By Caden Merrill, Sept. 14, 2021
With Iron Man and Captain America out of the picture, the Marvel Cinematic Universe has to enlist some new recruits to fill their formidable shoes. Sure, Thanos has been snapped out of existence, pun intended, but if any of the MCU series on Disney Plus, particularly “Loki,” have proven anything, it is that there are still villains and threats out there that literally transcend space and time. Now that Shang-Chi is a part of the Avengers lineup though, Nick Fury has little reason to worry. Not only does Shang-Chi carry great powers, but he carries an even greater film.
Directed by Destin Daniel Cretton, “Shang-Chi and the Legend of the Ten Rings” has everything that is to be expected from a Marvel movie and more: encompassing heart-pounding action scenes, an impeccable cast, likable and richly developed characters and a surprisingly deeply profound message to boot. In other words, “Shang-Chi” does for Asian Americans what “Black Panther” does for African Americans. Shang-Chi is the first Asian superhero to have his own movie in a time where cinematic superheroes serve as a somewhat contemporary equivalent to Greek gods. For Asian Americans, young and old, it is refreshing and satisfying to see someone representing them in such a bold and heroic light.
That would not be the case if Simu Liu’s performance as Shang-Chi was not so spot-on. Liu not only excellently emulates the character’s fighting prowess but also his character’s personality and heart. Awkwafina also brings her signature humor and charisma to her role as Shang-Chi’s girlfriend Katy, who is additionally accompanied with a captivating arc concerning the intrepid courage within herself. Tony Leung’s emotional performance as Shang-Chi’s father, Wenwu, provides for a poignant father-son relationship, and Jiangsu native Meng’er Zhang’s performance as Shang-Chi’s sister, Xialing, gives her character an intriguing psychological dilemma: loving her brother while simultaneously wanting to honor her father and what he fought for.
The film revolves around the titular hero as he confronts his tumultuous past and faces his father, keeper of the immeasurably powerful Ten Rings and leader of the eponymous terrorist organization. Years after fleeing to the United States from his life as a Ten Rings assassin, Shang-Chi is forced to return home to China and prevent his father from inadvertently releasing an unspeakable evil into the world.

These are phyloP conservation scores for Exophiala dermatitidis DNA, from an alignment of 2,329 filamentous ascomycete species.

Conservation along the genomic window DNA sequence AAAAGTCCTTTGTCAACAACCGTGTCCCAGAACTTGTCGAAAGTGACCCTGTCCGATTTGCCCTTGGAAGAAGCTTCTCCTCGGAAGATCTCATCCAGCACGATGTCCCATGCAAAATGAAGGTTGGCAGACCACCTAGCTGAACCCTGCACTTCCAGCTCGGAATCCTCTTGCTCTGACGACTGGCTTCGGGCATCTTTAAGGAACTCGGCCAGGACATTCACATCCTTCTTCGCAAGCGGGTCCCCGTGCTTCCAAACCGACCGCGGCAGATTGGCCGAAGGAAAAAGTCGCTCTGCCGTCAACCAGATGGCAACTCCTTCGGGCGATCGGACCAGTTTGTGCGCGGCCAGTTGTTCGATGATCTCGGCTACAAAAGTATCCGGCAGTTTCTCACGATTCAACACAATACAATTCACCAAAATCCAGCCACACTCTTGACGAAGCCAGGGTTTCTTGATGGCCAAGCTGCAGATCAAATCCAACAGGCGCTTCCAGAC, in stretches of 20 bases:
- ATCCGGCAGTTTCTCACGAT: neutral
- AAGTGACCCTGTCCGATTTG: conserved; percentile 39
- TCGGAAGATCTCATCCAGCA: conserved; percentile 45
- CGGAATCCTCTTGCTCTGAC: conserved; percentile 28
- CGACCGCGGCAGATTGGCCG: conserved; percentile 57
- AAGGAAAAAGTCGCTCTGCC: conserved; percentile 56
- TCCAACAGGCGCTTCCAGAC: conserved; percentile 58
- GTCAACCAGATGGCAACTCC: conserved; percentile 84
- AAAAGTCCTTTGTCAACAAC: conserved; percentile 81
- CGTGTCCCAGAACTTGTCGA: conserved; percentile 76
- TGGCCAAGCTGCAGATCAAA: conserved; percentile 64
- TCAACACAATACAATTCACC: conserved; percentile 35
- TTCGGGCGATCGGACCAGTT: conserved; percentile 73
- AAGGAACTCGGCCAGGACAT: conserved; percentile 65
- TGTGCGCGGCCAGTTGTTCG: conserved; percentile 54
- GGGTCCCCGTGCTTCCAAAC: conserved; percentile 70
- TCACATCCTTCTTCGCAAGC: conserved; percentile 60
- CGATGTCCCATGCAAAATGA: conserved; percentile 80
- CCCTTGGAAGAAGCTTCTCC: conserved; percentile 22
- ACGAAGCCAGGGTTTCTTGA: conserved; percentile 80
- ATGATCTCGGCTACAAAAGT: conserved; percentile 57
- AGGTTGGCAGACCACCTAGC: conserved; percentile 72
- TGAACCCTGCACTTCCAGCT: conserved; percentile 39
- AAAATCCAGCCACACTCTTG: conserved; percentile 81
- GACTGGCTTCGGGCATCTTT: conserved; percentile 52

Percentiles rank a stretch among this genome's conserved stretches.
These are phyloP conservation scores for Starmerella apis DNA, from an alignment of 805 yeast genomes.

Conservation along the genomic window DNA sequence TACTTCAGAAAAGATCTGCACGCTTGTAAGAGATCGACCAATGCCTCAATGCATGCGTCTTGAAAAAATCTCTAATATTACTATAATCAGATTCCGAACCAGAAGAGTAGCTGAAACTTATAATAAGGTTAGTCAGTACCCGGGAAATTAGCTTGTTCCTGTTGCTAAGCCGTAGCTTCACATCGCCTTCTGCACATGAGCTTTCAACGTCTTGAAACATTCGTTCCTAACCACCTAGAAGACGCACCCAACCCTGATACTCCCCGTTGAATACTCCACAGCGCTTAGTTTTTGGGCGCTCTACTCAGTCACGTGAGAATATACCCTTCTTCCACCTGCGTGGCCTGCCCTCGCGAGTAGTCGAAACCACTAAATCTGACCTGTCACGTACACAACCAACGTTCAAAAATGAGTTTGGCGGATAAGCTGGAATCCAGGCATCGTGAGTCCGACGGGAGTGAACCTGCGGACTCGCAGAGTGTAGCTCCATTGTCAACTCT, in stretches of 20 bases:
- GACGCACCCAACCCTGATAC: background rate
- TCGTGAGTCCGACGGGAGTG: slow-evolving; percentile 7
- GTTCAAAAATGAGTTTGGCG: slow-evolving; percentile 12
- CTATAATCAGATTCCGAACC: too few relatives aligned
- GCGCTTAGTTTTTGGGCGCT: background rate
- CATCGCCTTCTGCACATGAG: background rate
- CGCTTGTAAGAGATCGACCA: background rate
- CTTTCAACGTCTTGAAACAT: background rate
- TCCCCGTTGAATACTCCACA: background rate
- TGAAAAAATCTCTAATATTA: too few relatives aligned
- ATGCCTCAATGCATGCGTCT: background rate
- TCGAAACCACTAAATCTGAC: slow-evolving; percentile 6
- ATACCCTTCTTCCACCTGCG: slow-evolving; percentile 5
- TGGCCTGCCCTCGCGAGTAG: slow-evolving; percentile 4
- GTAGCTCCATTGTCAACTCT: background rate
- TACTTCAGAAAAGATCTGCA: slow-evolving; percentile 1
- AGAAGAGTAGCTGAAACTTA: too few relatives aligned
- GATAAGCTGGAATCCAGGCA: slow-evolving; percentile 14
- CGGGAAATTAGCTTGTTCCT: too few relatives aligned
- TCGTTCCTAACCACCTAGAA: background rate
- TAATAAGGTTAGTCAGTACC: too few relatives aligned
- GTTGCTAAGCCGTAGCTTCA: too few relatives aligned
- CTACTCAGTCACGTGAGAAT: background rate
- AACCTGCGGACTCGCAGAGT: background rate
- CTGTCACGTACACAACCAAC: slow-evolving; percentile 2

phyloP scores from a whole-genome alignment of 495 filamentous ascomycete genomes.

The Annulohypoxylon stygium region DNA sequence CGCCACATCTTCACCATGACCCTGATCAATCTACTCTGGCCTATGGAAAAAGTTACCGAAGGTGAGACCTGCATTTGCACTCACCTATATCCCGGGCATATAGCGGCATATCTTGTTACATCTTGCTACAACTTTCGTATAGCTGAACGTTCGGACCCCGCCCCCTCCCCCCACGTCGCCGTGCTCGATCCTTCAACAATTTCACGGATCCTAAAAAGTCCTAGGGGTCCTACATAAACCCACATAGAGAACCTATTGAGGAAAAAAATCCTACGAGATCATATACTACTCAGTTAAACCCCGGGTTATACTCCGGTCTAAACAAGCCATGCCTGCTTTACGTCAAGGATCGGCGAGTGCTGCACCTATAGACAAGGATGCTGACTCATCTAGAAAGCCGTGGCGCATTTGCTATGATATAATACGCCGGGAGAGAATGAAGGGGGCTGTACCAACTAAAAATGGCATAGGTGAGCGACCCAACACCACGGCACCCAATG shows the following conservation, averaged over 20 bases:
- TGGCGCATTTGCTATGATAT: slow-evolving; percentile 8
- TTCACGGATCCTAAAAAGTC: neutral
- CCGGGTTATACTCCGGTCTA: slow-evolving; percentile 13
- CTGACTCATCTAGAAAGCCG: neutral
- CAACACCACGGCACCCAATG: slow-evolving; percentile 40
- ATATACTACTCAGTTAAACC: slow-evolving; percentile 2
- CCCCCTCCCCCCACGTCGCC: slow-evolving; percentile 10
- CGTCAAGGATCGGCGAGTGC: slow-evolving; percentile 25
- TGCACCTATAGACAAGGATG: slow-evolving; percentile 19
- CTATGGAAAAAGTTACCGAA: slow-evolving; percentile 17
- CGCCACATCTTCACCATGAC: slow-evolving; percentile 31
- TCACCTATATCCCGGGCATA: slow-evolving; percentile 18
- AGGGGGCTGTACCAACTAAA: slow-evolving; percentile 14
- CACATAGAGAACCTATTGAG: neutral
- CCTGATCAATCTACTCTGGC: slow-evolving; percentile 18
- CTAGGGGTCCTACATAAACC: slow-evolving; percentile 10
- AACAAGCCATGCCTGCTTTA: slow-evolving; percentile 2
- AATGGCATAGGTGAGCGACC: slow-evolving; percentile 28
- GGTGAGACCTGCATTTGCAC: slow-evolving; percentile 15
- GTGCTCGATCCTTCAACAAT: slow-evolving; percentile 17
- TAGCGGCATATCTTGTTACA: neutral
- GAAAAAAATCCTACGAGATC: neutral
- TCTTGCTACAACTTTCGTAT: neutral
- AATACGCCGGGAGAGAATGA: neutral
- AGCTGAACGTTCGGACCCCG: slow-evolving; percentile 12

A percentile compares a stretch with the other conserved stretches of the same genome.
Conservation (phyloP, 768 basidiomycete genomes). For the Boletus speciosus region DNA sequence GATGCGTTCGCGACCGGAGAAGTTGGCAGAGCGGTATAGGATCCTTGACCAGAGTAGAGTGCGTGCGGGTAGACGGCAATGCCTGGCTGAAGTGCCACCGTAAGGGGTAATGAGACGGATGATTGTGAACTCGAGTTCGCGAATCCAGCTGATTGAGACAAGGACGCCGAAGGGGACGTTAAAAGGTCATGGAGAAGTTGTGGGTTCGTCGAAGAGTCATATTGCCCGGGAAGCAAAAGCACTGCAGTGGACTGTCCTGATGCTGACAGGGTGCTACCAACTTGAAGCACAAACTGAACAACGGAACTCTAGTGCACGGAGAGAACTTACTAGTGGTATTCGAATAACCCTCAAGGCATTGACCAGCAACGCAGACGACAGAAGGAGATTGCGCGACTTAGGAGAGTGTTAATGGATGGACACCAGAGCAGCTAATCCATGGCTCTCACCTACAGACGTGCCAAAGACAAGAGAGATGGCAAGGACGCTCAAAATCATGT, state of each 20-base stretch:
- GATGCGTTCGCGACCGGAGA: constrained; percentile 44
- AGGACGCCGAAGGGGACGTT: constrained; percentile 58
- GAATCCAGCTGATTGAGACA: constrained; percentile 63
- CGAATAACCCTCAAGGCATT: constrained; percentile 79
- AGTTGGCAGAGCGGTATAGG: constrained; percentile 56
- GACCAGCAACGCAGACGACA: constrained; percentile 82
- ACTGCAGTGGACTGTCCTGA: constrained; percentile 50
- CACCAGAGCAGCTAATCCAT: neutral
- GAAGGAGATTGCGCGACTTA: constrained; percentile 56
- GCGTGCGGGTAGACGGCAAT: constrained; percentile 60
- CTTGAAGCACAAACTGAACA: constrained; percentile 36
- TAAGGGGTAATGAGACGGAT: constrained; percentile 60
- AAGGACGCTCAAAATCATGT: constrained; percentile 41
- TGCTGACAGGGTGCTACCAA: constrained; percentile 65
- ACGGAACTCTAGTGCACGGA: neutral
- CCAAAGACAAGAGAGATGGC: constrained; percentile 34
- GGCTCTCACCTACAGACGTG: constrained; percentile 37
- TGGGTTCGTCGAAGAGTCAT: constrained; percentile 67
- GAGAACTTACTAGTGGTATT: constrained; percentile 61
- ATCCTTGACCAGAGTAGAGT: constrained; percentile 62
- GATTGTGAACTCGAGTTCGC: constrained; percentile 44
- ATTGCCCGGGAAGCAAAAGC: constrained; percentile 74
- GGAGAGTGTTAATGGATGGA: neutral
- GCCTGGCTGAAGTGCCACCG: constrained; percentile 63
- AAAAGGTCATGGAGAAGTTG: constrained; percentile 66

“Shang-Chi” has the best action and fight scenes in the MCU, even more so than those in “Captain America: The Winter Soldier.” Free from the nauseating “shaky cam” technique seen in so many action flicks today, Cretton expertly directs martial arts scenes to the point where they appear straight out of “Crouching Tiger, Hidden Dragon.” The film’s fight sequence on a bus between Shang-Chi and Ten Rings warrior, Razor Fist, could very well go down as the best fight in the MCU. The same could be argued for the film’s final battle in the mystical realm of Ta Lo. The creatures in the film are created with top-notch computer-generated effects, seamlessly blending imagination with realism. This is especially evident in the film’s climax, which feels less like “Avengers: Endgame” and more like “The Lord of the Rings: The Return of the King.” While it does follow the basic conventions of most Marvel battles, the film’s final battle is unique in the sense that it superbly combines riveting action with more fanciful elements, including a monstrous Lovecraftian dragon and a headless, yet cute and marketable, winged six-legged dog called a Dijiang.
While still set in the MCU, the film stands perfectly fine on its own with only minimal knowledge of previous MCU films required. A great film should not solely rely on unnecessary Easter eggs and countless references to other films to prove its worth, and “Shang-Chi” attests to that. All a great film needs to prove its worth is to have a great story, a great set of characters, a great cast and a great heart. “Shang-Chi” is one of few Marvel films to possess all of those qualities, which earns itself a spot alongside Marvel’s absolute best. Perhaps that is because rather than being a Marvel movie that just happens to be an Asian movie, “Shang-Chi” is an Asian movie that just happens to be a Marvel movie.
Marvel’s “Shang-Chi and the Legend of the Ten Rings” is now playing in theaters. Disney CEO Bob Chapek has announced the film will receive a Disney Plus premiere in mid-October.
Graphic courtesy of Justin Oo.